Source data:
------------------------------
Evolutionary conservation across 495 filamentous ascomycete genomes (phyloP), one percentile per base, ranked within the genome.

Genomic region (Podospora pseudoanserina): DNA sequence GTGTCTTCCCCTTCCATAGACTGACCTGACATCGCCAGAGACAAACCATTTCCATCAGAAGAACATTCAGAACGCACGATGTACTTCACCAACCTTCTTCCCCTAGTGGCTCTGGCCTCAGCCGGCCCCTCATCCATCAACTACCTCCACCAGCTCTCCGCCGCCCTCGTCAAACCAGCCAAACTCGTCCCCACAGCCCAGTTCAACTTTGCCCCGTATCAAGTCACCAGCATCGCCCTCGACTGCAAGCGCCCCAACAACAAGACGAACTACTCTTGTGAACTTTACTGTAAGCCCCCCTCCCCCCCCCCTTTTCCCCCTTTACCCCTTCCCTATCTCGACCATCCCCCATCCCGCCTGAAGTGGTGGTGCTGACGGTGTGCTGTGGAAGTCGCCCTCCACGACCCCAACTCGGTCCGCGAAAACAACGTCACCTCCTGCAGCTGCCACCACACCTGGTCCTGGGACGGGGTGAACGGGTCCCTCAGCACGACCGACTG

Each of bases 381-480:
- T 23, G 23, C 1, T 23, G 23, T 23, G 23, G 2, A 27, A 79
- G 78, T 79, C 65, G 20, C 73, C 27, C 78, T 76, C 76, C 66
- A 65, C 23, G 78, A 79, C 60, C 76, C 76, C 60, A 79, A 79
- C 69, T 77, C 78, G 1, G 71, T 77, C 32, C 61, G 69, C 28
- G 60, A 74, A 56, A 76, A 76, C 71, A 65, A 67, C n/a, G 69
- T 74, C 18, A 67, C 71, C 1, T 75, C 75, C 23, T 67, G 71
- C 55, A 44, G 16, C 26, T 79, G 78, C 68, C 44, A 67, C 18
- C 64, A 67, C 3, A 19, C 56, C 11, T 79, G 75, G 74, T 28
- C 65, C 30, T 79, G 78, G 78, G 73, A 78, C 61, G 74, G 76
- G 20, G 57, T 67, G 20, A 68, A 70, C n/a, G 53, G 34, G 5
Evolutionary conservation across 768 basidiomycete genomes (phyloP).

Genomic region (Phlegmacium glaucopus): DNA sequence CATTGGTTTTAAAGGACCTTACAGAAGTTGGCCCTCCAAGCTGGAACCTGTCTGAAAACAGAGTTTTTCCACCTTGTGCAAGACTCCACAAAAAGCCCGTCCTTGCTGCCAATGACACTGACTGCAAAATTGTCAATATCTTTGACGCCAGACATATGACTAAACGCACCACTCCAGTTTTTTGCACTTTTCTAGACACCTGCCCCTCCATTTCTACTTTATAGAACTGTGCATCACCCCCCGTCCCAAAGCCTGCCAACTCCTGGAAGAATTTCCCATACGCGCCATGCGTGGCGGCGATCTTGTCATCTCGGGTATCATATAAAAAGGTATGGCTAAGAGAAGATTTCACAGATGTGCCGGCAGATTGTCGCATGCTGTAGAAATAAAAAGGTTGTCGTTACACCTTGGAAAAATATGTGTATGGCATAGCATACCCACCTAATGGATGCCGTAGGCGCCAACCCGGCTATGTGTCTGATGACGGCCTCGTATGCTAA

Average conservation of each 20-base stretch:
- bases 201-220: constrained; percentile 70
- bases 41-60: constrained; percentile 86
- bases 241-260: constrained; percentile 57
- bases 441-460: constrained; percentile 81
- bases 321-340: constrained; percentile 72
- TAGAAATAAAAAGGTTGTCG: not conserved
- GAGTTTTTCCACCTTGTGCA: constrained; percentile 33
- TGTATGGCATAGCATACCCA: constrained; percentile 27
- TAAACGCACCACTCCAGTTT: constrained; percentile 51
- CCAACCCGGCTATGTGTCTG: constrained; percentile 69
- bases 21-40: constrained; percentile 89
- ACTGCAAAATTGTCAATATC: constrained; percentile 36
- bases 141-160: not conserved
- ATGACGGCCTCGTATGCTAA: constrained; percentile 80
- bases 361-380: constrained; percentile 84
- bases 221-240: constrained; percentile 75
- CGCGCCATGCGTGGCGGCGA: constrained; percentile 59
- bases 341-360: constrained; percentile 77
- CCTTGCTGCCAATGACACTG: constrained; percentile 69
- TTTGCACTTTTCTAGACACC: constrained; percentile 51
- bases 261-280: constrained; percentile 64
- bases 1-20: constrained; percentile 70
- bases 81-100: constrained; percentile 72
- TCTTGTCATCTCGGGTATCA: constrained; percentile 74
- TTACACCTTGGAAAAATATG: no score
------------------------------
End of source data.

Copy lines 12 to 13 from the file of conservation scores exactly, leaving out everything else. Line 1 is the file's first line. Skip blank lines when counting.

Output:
- C 65, C 30, T 79, G 78, G 78, G 73, A 78, C 61, G 74, G 76
- G 20, G 57, T 67, G 20, A 68, A 70, C n/a, G 53, G 34, G 5